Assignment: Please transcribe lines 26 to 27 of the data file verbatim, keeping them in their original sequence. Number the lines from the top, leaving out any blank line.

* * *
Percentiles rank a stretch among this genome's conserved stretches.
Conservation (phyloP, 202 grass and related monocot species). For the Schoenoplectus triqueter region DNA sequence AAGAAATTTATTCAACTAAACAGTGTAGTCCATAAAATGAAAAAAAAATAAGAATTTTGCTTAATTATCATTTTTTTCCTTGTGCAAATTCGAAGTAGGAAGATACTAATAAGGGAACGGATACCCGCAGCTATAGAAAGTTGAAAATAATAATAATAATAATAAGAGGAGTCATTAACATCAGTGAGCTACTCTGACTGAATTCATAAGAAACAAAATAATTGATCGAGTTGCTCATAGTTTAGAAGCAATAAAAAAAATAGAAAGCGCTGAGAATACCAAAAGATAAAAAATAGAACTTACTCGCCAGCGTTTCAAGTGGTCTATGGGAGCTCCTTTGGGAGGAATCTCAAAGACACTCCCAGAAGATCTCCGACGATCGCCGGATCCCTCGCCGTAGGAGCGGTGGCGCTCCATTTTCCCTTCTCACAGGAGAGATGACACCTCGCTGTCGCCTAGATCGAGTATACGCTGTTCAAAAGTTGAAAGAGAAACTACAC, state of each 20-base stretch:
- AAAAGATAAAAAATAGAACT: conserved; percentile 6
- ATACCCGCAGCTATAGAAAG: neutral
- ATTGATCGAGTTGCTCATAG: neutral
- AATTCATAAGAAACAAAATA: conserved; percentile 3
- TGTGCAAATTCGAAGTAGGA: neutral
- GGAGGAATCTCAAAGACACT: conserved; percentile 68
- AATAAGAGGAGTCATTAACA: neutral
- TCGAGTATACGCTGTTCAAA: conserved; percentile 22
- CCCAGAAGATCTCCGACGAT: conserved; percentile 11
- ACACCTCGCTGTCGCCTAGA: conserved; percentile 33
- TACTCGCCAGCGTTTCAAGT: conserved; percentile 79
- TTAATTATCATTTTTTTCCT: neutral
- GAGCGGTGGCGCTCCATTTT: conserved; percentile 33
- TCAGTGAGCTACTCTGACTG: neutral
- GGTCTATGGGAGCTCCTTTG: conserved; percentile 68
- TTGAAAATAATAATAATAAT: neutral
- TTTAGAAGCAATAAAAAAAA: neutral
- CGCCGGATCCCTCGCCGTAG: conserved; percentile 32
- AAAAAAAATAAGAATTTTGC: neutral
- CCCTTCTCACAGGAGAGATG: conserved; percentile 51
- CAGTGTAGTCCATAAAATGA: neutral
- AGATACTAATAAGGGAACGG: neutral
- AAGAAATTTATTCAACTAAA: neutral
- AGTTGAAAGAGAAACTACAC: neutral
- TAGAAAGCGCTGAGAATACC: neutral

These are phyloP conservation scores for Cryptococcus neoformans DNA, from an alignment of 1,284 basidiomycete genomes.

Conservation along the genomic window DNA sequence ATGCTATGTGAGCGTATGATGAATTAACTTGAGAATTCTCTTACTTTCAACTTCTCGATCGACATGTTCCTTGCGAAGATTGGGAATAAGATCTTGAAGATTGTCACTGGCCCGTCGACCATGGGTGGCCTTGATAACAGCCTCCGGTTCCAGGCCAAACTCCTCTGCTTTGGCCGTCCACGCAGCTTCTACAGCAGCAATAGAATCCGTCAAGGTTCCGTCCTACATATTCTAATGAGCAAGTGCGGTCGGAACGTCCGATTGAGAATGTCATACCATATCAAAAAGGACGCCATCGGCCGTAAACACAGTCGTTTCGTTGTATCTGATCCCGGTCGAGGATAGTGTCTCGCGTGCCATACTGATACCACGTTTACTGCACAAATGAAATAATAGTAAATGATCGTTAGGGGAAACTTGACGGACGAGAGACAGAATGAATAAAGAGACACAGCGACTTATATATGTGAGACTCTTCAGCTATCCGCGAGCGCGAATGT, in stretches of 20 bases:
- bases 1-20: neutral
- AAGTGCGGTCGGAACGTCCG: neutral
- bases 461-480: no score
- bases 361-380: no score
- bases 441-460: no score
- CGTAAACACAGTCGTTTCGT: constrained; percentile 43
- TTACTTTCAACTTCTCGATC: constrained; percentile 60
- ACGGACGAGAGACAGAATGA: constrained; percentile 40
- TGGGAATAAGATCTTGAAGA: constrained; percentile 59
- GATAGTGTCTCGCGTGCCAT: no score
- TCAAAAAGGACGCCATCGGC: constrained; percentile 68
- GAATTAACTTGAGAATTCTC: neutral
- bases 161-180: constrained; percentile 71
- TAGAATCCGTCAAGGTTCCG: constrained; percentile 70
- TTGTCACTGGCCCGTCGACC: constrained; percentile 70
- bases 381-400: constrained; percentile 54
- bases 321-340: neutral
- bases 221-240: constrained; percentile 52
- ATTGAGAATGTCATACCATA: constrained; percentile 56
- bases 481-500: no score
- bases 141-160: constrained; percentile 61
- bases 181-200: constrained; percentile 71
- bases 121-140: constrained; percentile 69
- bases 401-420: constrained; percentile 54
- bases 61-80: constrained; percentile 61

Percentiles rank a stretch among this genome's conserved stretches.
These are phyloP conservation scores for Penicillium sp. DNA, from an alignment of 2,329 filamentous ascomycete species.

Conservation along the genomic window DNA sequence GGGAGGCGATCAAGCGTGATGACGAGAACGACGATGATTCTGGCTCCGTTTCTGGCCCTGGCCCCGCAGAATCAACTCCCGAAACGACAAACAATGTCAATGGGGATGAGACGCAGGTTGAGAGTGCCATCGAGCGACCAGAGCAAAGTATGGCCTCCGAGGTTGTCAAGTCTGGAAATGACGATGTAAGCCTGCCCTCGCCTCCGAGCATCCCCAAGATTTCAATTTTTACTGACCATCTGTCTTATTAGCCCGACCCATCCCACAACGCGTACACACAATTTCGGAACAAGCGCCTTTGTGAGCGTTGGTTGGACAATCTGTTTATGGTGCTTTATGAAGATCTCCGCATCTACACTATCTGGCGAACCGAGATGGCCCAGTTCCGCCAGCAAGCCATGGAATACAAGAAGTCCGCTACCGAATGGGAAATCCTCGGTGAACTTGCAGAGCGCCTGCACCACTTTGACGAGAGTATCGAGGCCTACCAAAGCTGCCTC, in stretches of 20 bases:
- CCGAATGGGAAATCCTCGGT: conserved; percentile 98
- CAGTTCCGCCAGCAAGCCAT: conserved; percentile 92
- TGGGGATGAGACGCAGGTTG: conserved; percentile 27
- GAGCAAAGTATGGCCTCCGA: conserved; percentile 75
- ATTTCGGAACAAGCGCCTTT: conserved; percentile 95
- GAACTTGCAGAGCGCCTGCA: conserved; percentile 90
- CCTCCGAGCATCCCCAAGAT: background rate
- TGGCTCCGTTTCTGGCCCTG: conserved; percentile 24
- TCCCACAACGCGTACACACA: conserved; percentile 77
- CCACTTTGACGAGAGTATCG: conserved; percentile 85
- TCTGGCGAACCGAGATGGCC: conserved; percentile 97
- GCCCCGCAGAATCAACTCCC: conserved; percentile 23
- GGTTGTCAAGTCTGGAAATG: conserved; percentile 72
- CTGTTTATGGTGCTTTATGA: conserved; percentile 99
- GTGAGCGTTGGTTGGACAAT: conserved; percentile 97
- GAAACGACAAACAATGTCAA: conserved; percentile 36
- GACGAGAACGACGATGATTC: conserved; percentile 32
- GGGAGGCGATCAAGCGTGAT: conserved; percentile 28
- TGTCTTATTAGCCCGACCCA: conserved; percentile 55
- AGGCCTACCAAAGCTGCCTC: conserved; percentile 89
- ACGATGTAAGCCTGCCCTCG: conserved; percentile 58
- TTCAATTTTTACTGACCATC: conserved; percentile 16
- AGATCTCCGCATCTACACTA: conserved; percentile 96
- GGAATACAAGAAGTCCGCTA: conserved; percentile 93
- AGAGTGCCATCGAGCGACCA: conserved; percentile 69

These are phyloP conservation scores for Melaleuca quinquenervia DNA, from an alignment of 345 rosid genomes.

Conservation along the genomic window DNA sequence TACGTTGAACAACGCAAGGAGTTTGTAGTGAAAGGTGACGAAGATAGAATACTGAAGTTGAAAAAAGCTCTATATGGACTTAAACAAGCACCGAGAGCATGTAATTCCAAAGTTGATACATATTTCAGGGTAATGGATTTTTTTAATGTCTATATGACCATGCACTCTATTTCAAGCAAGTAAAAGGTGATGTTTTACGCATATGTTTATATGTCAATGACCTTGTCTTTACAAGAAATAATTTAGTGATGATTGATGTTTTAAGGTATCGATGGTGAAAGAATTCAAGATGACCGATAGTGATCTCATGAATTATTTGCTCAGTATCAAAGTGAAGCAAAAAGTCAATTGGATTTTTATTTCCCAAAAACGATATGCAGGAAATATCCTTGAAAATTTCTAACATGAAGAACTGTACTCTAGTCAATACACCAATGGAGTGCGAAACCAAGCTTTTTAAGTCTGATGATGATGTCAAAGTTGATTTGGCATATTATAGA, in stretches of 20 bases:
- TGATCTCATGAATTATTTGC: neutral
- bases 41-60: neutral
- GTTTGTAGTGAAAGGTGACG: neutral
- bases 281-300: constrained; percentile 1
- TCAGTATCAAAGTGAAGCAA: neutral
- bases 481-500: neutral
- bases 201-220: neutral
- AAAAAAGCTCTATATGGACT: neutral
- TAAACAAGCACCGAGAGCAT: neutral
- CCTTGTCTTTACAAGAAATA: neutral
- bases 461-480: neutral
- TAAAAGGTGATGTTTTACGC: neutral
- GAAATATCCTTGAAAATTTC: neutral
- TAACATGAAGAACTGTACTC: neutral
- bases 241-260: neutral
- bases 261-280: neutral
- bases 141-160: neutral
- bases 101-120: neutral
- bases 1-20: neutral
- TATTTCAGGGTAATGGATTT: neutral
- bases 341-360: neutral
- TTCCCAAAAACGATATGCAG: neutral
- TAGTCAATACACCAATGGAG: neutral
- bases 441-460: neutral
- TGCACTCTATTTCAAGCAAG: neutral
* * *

- AGTTGAAAGAGAAACTACAC: neutral
- TAGAAAGCGCTGAGAATACC: neutral